Proprietary vs. Interoperability

by Larry Emmott on May 17, 2014

in CAD CAM,General,Hardware,Radiography

Definitions from Webopedia

Interoperability:  The ability of software and hardware on different machines from different vendors to share data.

Proprietary:  Privately owned and controlled. A proprietary design or technique is one that is owned by a company. It also implies that the company has not divulged specifications that would allow other companies to duplicate the product.

You can see a real world example of interoperability with consumer electronics. A user can buy a Phillips TV, plug it into a Toshiba DVD, add speakers from Bose and play a Sony DVD from Japan to watch a movie made in Hollywood and it all works together.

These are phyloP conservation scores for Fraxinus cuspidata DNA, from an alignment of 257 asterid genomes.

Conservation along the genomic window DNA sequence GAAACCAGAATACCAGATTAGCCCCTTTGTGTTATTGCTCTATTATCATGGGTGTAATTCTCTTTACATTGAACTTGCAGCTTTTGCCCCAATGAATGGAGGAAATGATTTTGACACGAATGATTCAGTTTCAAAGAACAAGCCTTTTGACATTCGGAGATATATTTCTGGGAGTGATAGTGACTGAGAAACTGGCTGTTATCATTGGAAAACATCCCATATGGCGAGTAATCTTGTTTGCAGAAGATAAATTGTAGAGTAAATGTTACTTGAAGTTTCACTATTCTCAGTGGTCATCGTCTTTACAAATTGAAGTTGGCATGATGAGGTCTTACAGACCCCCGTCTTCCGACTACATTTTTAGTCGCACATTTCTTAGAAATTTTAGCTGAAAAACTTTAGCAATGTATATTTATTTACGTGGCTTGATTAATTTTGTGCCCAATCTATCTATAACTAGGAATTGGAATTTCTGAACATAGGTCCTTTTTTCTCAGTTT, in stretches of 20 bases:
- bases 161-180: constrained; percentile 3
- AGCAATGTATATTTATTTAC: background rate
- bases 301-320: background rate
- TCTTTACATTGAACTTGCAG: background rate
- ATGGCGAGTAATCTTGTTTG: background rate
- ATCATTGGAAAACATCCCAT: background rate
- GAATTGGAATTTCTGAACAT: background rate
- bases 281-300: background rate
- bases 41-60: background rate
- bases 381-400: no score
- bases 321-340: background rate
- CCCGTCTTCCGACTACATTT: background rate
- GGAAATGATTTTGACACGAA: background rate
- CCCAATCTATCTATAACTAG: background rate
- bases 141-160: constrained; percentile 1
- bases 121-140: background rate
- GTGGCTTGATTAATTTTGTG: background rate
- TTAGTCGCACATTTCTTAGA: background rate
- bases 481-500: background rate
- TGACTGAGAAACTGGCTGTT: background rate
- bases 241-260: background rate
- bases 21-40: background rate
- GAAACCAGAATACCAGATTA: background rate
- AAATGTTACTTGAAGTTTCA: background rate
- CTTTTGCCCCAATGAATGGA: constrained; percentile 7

For an example of a typical proprietary system, consider the imaginary digital radiography system, ProprioRay. It will only work with the ProprioRay sensor plugged into a ProprioRay connector. The image can only be captured and displayed using ProprioRay software and images are stored in a proprietary ProprioRay format.

More recently we have been introduced to the imaginary CAD CAM system Ceroscan. You can only use a Ceroscan camera plugged into a Ceroscan computer running Ceroscan software. You can not transfer the digital impression to another software or to  a mill or lab of your choice you must use a Ceroscan mill and Ceroscan approved labs. Ceroscan even has a restricted version of the Internet you must use with their products.

Manufacturers like proprietary systems. Consumers prefer interoperability. Experience has shown that vendors will attempt to maintain control unless consumers demand interoperability. When you do they will try and tell you why it is actually to your benefit that they keep you hostage in their private garden.

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